Here’s the thing. I love Twitter. You know I do. But the relationship has taken a love-hate twist of late. I think when I read the review of You are Not a Gadget in Spectrum this past weekend I got a little unsettled.
Anyway, this is where it took me…
Sometimes I tweet because of my work. I edit a small regional street press parenting magazine. Twitter helps me to find fabulous writers and also to access current trends and ideas in the parenting community. Sometimes I promo the stuff we are doing. Sometimes I tweet my own blog, which is part of the bigger picture. You could say I tweet professionally. At least *I* could say that.
But sometimes I just stuff around on Twitter. And by ‘stuff around’ I mean ‘have fun’. I have heard people compare Twitter to a night out at a busy pub, and I have to say I agree.
I also love a good justification so this arvo (after a big Twitter weekend) I came up with a little theory.
I was wondering why this seemingly ‘teenage’ behaviour – the use of social media – was so appealing to me. I mean, when I was growing up we didn’t have MSN or email and we got by just fine. I wasn’t a ‘social media’ kid. Or was I? Who didn’t run home from school and ring up their best friend? And whose parents said to them, “I don’t know what you have to talk about. You’ve been at school together all day,”? In fact, my best friend and I used to go home and write long and detailed letters to one another. Sometimes they were pure comedy. We had two characters – Muriel and Gwendolyn – and together we would write satirical parodies in the voices of these fictional creations. Other times we would write what can only be called love letters. Professions of our mutual adoration, with all the teenage angst two ‘romantics’ – in the Keatsian sense – could muster.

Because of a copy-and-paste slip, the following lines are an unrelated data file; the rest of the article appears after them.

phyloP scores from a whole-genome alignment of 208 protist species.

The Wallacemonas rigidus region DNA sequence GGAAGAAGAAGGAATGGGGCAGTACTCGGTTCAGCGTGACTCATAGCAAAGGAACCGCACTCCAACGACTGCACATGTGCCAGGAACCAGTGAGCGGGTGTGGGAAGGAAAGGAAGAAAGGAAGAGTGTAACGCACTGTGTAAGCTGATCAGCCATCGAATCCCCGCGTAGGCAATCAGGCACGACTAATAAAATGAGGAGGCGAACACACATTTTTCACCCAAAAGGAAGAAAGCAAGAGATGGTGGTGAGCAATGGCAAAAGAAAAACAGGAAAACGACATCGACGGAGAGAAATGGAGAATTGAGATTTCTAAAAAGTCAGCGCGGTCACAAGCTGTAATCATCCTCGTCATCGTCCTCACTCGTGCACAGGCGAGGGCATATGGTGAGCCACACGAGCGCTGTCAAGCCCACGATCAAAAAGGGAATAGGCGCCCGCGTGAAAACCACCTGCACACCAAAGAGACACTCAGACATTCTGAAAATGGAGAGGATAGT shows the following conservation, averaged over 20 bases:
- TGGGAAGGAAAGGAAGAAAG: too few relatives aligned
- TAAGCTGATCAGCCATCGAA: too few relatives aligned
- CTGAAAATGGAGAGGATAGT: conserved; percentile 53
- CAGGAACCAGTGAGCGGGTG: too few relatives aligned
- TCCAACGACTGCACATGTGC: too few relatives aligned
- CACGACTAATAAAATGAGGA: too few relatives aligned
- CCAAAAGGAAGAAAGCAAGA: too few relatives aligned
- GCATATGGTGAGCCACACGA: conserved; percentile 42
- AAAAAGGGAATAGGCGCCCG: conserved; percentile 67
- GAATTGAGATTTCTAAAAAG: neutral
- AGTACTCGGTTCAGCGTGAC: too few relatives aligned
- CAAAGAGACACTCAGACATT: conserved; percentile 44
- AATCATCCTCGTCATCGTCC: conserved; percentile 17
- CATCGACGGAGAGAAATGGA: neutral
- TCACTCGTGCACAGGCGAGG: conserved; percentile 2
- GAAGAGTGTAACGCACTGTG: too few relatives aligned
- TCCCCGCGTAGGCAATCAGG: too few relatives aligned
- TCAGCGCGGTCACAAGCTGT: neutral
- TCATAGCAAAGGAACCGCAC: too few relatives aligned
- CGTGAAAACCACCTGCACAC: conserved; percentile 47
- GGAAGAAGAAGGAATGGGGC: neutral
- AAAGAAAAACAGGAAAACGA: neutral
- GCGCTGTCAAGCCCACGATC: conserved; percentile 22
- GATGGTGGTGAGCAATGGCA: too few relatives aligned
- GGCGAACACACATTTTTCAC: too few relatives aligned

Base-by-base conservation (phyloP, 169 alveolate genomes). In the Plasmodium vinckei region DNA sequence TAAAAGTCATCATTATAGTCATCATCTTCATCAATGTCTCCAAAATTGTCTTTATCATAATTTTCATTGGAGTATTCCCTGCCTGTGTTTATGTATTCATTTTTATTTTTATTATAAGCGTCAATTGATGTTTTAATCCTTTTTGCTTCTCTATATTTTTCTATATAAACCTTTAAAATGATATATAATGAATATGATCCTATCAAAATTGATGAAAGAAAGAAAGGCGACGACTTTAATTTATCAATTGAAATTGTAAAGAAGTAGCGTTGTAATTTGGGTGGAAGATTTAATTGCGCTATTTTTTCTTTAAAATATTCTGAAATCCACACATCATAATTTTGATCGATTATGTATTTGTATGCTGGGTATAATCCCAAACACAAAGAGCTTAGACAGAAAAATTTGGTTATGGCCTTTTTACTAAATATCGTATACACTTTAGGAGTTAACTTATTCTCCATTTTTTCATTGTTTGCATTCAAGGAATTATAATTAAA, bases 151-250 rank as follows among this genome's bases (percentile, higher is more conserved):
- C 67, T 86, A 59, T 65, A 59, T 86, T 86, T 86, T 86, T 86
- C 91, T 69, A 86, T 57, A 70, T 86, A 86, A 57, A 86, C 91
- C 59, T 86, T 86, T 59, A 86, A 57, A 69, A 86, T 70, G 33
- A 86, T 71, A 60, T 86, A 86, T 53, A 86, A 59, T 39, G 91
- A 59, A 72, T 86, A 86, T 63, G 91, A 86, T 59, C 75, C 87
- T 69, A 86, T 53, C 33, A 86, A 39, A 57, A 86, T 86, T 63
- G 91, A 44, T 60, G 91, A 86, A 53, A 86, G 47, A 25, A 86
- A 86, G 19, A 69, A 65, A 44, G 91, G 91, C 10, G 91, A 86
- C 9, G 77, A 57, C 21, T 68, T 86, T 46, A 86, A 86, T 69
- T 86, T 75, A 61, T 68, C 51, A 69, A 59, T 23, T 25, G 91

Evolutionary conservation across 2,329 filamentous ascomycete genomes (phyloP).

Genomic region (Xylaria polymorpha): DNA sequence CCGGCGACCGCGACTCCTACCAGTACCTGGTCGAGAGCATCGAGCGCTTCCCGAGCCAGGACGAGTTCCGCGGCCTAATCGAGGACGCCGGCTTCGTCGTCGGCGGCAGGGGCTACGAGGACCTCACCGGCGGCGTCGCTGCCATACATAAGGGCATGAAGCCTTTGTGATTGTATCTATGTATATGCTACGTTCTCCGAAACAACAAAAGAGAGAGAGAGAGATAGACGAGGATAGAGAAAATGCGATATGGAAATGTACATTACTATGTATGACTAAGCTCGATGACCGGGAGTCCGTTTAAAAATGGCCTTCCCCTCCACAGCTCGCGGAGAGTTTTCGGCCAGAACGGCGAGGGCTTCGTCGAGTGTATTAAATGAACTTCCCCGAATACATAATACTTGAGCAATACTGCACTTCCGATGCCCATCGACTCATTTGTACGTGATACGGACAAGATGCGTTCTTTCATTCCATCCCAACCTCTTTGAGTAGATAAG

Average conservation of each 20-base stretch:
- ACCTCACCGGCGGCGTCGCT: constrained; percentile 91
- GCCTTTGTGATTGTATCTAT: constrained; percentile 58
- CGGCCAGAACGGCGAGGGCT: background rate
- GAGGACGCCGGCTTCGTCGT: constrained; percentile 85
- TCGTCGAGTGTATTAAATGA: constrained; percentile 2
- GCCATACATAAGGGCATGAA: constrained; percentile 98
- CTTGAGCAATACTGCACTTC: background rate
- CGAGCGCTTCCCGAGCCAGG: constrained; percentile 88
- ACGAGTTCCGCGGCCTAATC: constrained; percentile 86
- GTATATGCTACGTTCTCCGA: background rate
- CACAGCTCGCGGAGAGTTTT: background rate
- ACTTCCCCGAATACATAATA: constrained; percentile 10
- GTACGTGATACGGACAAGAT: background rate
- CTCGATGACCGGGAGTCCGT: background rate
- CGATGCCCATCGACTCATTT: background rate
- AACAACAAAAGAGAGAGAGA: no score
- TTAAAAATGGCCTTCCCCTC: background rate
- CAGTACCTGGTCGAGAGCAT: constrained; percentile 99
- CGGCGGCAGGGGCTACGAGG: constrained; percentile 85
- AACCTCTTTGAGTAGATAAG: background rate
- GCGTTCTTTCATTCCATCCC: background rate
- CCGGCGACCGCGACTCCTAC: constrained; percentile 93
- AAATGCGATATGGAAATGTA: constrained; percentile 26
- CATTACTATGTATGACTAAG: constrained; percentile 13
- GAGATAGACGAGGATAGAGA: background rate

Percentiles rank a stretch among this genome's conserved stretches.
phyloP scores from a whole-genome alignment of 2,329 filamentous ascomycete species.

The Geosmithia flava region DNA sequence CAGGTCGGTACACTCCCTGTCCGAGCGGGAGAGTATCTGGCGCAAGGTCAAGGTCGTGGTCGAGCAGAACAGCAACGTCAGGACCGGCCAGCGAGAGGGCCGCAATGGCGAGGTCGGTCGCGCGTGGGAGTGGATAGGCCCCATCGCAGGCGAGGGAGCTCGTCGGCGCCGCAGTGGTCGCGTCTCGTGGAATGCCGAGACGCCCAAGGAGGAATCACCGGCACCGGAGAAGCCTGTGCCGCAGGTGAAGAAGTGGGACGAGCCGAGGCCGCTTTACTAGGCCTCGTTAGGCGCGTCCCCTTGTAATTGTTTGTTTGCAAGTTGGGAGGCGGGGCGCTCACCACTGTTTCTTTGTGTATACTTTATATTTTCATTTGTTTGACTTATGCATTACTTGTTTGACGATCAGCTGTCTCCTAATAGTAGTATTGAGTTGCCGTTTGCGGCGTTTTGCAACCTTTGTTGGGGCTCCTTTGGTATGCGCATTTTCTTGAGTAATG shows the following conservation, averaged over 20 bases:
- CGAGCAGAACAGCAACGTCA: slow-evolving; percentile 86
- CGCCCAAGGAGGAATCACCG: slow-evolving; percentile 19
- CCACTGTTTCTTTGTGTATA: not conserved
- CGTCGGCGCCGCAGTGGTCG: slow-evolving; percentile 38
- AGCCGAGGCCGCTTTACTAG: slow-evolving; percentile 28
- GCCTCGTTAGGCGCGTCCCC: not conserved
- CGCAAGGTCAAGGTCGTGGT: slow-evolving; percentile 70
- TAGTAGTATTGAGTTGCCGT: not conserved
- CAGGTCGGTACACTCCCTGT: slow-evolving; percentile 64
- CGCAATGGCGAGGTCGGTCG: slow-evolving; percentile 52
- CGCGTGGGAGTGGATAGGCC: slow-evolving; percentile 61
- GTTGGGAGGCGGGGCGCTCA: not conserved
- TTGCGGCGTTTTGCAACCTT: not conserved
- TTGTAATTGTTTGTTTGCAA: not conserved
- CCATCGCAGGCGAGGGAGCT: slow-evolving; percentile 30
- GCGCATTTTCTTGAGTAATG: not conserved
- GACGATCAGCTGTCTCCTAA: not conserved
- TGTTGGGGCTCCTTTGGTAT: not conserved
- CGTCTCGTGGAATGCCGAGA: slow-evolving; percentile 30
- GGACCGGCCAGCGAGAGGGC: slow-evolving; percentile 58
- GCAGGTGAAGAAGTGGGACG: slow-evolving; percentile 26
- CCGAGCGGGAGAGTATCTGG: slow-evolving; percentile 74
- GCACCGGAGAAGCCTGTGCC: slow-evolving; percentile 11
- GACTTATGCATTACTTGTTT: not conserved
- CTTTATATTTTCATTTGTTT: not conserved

When I was a student teacher one of my mentors said to me – “Remember that teenagers are incredibly social animals. Their social life is THE most important thing.” But that can really be extended. Humans are social animals. We crave interaction – pure and simple. And this is the crux of it all. My tweeps are mainly – though not solely – parents. So why do we all seem to be carrying on like teenagers with this crazy tweeting?
We aren’t. But I do think that being a parent and being a teenager have a crucial commonality. They are both times of your life when your social adventures are seriously curtailed by the demands of others. But, as a parent you can’t climb out the window when everyone’s asleep to meet up with your peeps (well you could, but I wouldn’t recommend it). Instead you climb through your monitor and meet with your tweeps. It’s socialising, but not as you know it.
So it’s ok for single twenty-something-year-olds to laugh at us ‘old farts’ on Twitter but, you know, I’m not allowed out most nights to chat, banter and D&M with friends and strangers in cafes and pubs. Ergo, I tweet.
So, that’s my justification. For the minute.
Oh, and also, all such discussions are never complete without reference to addiction. Funnily enough I have never been addicted to anything, and never understood the feeling of addiction. But now I think I do.
In fact, while I was on my holidays and going through a little withdrawal I came up with an analogy:
Social Media and Alcohol
Stumble is beer. It makes you feel like crap.
Facebook is white wine (occasionally it’s French champagne – but not very often)
Blogging is red wine – quality dependent on the vintage. The vintages I like can be seen to the right.
And Twitter – for me at least – is like your favourite cocktail mixed to your own personal specifications. That would make mine a French Martini.